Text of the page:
A short story of my video failure.

CuriousMike

Platinum Member
Feb 22, 2001
2,916
48
136
#1
This just couldn't go to plan. It was an impossibility.

I have a friend who was getting married this past weekend; he asked a friend and me to do photos and video for the event. The other photographer is a very good photographer with a non-video centric camera ( D7100 ). I am a decent hobby photographer with good to very good video cameras ( G85 and Z6 ).

I offered to do the video, thinking my gear would be the better choice. (Yes, the gear was better... but it isn't always about the gear.)

I have never done video before, but figured I'd wing it. I mean, people post beautiful videos from their iPhones... how hard can this be.

I did some very basic tests at home the week before, verifying I could at least trust focusing. I watched a youtube video - what else could there be?

The one thing I did right was set up the G85 on a tripod, slightly behind where the main vows would take place. I also smartly placed my Rhode (super basic) external mic on that camera. With my 32GB card, it captured 42 minutes of 4k video. The wedding lasted 39 minutes. Phew.
So, I do have a safe... if static... video 'in the bag.'

Where I went wrong... horribly wrong... was with the Z6.
The Z6 has normal IS/VR plus "extra VR" which applies a small crop to the video. I turned on the "extra VR" at the start of the ceremony, having never used it before... because I figured "i'll be extra safe." I think that caused some weird jitters to the video on pan.

The much much larger issue I had was: I shot with my 70-200 f/4 most of the ceremony. And I shot at > 150mm a lot.
The thing you don't notice when shooting long lenses for photography is how much you move around - because you get the 1/500th of a second shot and it looks fine. But in video... dear god. The Z6 has nice VR built into the body. The 70-200 f/4 has nice VR as well. But they did not work, even on a monopod, at 200mm. The footage is a jumpy mess.

My only hope now is to use the main footage from the G85 and splice in (very short) segments from the Nikon that might be steady long enough to give a different perspective.

If I had to do this again, I would have kept all my shots wide ( < 50 mm ).
Not sure the monopod helped much - maybe at wider focal lengths it would have. I know the steady-glide cam type peripherals can help - but I'm also not sure how they would help with zoomed lenses.

TLDR;
Newbie videographer uses telephoto zoom to do video and learns that's a bad idea without better stabilization techniques.
 

gradoman

Senior member
Mar 19, 2007
723
67
106
www.flickr.com
#2
Yikes. While it might be that your focal length + movement introduced too much shaking there are a couple things you might want to check that I have encountered:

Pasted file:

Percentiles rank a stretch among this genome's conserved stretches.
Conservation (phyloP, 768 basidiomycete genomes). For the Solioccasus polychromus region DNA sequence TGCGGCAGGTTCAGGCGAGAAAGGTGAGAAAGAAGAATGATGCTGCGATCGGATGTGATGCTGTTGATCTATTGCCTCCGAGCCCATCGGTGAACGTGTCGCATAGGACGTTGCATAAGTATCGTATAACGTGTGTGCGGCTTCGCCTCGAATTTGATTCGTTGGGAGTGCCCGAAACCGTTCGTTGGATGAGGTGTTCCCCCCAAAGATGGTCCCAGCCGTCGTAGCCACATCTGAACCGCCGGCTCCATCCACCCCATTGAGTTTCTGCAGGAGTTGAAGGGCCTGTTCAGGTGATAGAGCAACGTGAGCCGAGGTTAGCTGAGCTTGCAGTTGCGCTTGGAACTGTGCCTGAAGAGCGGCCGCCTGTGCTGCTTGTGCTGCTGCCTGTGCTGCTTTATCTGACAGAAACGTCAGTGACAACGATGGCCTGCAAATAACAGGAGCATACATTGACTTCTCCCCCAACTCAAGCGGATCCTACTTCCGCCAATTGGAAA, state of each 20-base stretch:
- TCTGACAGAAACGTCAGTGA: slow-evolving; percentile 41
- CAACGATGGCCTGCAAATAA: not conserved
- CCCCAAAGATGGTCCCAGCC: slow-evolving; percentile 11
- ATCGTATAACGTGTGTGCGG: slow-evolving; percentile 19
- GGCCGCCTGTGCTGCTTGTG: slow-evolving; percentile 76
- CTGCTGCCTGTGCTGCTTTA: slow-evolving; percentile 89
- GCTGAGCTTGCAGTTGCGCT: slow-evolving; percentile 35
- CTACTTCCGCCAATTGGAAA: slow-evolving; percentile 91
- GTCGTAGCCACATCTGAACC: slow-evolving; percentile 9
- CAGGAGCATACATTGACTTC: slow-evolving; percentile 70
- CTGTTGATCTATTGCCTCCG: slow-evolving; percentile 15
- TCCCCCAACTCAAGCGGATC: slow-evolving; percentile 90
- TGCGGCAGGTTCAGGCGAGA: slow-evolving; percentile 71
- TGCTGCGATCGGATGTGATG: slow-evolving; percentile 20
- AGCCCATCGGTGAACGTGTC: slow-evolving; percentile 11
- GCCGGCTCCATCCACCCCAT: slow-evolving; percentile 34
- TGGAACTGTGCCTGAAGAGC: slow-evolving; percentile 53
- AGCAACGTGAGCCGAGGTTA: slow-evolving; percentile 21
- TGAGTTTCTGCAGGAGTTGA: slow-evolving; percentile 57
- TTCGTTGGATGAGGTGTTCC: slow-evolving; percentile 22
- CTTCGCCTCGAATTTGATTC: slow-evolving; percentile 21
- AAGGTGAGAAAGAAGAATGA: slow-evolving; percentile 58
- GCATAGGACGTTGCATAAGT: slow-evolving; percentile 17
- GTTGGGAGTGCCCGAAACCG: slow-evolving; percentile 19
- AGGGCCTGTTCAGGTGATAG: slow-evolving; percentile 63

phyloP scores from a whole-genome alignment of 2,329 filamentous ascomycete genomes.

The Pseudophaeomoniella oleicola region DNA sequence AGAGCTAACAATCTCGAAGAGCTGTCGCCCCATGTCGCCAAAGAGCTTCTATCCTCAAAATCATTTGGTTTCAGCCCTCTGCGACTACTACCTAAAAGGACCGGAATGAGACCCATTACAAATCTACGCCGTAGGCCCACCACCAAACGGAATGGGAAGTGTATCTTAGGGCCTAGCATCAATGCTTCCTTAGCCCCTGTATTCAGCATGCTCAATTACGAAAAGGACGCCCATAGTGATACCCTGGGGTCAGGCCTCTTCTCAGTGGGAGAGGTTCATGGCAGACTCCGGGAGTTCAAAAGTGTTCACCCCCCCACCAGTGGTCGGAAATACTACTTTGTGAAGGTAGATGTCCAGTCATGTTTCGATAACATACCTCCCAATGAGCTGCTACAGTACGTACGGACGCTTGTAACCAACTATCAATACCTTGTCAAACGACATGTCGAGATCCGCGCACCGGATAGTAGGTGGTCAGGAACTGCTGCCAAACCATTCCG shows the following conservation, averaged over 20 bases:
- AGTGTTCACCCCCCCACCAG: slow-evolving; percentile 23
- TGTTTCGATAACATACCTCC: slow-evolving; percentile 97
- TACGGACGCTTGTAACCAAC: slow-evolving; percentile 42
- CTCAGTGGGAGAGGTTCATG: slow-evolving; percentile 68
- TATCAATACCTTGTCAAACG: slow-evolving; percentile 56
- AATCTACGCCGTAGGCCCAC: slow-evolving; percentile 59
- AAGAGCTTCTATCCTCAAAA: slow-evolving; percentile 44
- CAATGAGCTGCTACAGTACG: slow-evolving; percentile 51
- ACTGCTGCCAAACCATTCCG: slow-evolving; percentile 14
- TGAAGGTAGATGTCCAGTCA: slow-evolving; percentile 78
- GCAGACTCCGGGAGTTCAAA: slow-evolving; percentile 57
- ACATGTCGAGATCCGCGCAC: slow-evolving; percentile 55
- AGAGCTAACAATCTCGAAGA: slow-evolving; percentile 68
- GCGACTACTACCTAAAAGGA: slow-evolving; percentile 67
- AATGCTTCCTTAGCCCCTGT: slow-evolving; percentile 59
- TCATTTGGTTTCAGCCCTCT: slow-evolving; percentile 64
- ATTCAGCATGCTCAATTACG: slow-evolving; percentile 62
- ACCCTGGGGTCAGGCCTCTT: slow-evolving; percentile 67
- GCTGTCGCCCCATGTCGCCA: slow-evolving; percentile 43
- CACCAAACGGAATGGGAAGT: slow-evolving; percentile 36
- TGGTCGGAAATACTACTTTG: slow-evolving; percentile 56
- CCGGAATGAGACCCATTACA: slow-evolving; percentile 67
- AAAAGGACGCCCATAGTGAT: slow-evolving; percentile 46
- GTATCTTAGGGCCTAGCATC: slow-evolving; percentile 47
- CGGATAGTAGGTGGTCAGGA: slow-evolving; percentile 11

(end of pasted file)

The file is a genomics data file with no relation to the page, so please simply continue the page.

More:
Did you have your shutter speed set to at least double your FPS? Panning, especially when your shutter speed is too low compared to your FPS, is a recipe for judder city.

When I first got a camera, I remember taking it out to do video and wondering why is it so dang juddery and weird?? First issue was the video player couldn't handle the stream, next issue was that I had too low of a shutter speed and I panned too fast.

There are calculators that can show you how fast to pan depending on focal length and the amount of degrees you're going to pan: http://frontside.de/dls/pan.htm and https://www.red.com/panning-speed


Shutter speed, FPS video:
 
Jun 19, 2004
23,374
465
126
#3
Now you know. There are such things as stabilization filters for post production.
 

luv2liv

Diamond Member
Dec 27, 2001
3,305
6
91
#4
yeah man, photos are ridiculously easy compared to videos. people like me who do videos are truly dedicated to our art form.
when we charge $3000+ for a wedding video, people only seeing us working $3000 for 8 hours. what they dont see is the tech investment such as stabilizers. they dont see the prep work the day before the event, making sure we have everything + backups. and they definitely dont see the 30+hours we spent editing.
 

CuriousMike

Platinum Member
Feb 22, 2001
2,916
48
136
#5
I was aware of the 2x record FPS - so, I shot at 1/60 for indoors and put on a filter when outdoors to keep at 1/60.

The level of shake is I created is ... embarrassing.

Because I did this for free, I didn't want to invest in more hardware (steady-cam type things), but I have bought 'Premiere Elements' so I have something to work with.

I talked with another friend and he said I should consider delivering in 1080p, and using the 4k source as a way to help with the crazy shake. Some of the shake is so bad I don't know if it'll help.

I'll post samples in the next week.

Thanks all for your input so far.
 


ASK THE COMMUNITY

TRENDING THREADS